Local nonprofit group StageRightCPS is raising $2 million to revamp the auditorium at Lincoln Park High School. Credit: Provided

LINCOLN PARK — Suzanne Wychocki family was thrilled when her daughter, Isabelle, was accepted into Lincoln Park High School’s theater program in 2018.

Wychocki brought her 76-year-old father from Naperville so he could see her daughter at her first play. But she was underwhelmed by the conditions of the school auditorium: a single on-and-off switch for the lights with no way to adjust them, tattered drapes and no soundboard.

“I looked at the stage and realized there was just a microphone on a stand on the floor in front of the stage,” Wychocki said. “That’s all they had for sound.”

That influenced Wychocki to create StageRightCPS, a nonprofit organization that’s holding a Comedy Night fundraiser this month to raise money to renovate Lincoln Park High School’s auditorium.

The fundraiser, happening 7 p.m. Oct. 14 at the Lincoln Lodge, 2040 N. Milwaukee Ave., will feature local stand-up comedians, including Jeanie Doogan, Jayson Acevedo, Bridget McGuire, Sharup Karim and Maggie DiPaolo.

Tickets cost $100, and all the funds raised will go toward the auditorium’s renovation, Wychocki said.

“You can expect a little sampling of these comedians, and we’ll have a small jazz ensemble from the performing arts program so people can see the kids in action,” Wychocki said. “It’s a great way to have an enjoyable night out while supporting the students at Lincoln Park High School.”

The auditorium at Lincoln Park High School has tattered curtains that aren’t flame retardant. Credit: Provided

Wychocki founded StageRightCPS a few years ago as a way to support Chicago Public Schools’ art programs by equipping their facilities with technology, resources and skills for students to excel.

The nonprofit’s first project — renovating Lincoln Park High School’s auditorium — is expected to cost $2 million, Wychocki said. That covers everything from replacing the flooring to installing a soundboard, light board, drapery and other stage upgrades.

Ross Frellick, who’s taught drama at the high school for almost 22 years, said these improvements are “necessary upgrades” for offering students the “well-rounded education that they deserve.”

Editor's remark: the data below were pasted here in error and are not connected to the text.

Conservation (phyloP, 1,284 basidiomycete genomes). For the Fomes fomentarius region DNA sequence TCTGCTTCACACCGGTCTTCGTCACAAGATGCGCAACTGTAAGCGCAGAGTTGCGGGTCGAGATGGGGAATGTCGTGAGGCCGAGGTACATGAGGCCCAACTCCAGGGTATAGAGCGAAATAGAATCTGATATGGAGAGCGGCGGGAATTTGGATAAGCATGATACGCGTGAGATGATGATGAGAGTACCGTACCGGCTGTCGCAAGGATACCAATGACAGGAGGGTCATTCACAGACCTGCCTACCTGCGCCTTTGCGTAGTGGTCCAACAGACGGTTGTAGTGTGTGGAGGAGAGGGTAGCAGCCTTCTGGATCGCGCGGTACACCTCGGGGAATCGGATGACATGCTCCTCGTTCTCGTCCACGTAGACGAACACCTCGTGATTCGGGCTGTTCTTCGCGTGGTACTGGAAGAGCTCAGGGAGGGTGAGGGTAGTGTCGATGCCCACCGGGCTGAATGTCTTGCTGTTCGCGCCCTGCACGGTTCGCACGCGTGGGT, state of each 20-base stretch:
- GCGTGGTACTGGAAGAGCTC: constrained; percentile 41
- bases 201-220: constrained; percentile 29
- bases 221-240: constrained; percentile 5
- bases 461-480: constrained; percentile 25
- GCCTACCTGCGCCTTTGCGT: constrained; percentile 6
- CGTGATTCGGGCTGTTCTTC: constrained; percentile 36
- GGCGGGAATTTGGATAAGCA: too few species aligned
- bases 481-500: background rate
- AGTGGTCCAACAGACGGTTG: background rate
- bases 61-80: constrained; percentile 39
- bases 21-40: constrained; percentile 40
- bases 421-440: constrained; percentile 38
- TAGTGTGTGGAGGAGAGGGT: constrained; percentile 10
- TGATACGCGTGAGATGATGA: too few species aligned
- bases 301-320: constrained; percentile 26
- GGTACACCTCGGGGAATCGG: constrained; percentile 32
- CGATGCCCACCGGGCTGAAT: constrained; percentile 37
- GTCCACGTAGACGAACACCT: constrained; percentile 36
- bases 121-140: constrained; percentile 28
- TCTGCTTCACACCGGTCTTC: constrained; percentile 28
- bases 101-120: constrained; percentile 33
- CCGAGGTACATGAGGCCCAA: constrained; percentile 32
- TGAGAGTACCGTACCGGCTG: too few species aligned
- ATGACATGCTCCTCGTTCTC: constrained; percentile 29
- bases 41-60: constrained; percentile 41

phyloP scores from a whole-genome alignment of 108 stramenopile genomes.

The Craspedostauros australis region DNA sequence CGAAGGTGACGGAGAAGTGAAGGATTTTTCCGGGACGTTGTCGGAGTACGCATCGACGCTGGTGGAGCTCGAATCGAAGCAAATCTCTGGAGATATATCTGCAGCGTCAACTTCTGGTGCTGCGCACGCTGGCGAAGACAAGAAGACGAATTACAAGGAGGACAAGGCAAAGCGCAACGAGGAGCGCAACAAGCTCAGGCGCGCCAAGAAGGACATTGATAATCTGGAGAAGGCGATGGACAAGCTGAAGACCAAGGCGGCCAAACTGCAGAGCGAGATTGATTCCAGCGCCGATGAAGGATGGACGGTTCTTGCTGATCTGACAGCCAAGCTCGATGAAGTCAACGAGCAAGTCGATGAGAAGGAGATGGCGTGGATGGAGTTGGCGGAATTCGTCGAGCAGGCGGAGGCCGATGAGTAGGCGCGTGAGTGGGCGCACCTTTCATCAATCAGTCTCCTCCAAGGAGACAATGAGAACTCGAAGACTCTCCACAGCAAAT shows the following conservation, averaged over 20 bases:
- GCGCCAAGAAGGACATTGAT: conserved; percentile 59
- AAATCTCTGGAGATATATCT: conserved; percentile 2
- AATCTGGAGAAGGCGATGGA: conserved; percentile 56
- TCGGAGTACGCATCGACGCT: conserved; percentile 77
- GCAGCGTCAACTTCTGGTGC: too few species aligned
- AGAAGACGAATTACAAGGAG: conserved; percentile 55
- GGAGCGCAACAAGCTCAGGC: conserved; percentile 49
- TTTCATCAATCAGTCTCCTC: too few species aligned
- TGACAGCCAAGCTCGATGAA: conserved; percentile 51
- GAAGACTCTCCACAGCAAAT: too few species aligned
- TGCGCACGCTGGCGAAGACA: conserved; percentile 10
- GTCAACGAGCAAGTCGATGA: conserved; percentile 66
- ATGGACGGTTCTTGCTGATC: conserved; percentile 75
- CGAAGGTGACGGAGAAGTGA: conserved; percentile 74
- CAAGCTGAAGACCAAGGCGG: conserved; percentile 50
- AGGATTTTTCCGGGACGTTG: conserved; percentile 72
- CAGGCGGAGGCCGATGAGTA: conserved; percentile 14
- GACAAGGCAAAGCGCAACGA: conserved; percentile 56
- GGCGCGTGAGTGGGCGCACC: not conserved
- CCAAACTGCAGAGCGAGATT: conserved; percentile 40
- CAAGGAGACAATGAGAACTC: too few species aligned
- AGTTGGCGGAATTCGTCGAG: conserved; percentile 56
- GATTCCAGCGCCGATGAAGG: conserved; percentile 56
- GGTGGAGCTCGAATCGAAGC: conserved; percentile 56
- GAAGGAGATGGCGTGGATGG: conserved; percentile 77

“Our auditorium is somewhere below just not being up to date,” Frellick said. “We’re at the point where light is not being produced because the bulbs we use aren’t even being manufactured anymore. We’re getting darker as we go.”

Without a proper lighting system or sound board, Fellick has had to choose plays with reduced technical requirements. But he said having the proper technology would allow for more hands-on technical theater training for the students.

“Right now, our technical theater curriculum is a very theoretical exercise,” Frellick said. “If we had lights, I could show students how to do it; but instead, we just talk about what it might be, which is less satisfying and practical if they go on to work in the industry.”

The school’s choir and orchestra also use the auditorium and struggle with its technical limits, Frellick said.

“They have issues with the drummers in the back row not being able to read their music because there’s no lighting for them, and that’s a very basic lighting requirement for the stage,” Frellick said. “Having kids hidden in the shadows or background is not the reward they deserve for their hard work.”

You can donate to the StageRightCPS Lincoln Park fundraiser here.

Currently, all electricity at Lincoln Park High School’s auditorium is controlled by a single on-and-off switch, rather than through a lighting board. Credit: Provided

Jake Wittich is a Report for America corps member covering Lakeview, Lincoln Park and LGBTQ communities across the city for Block Club Chicago.

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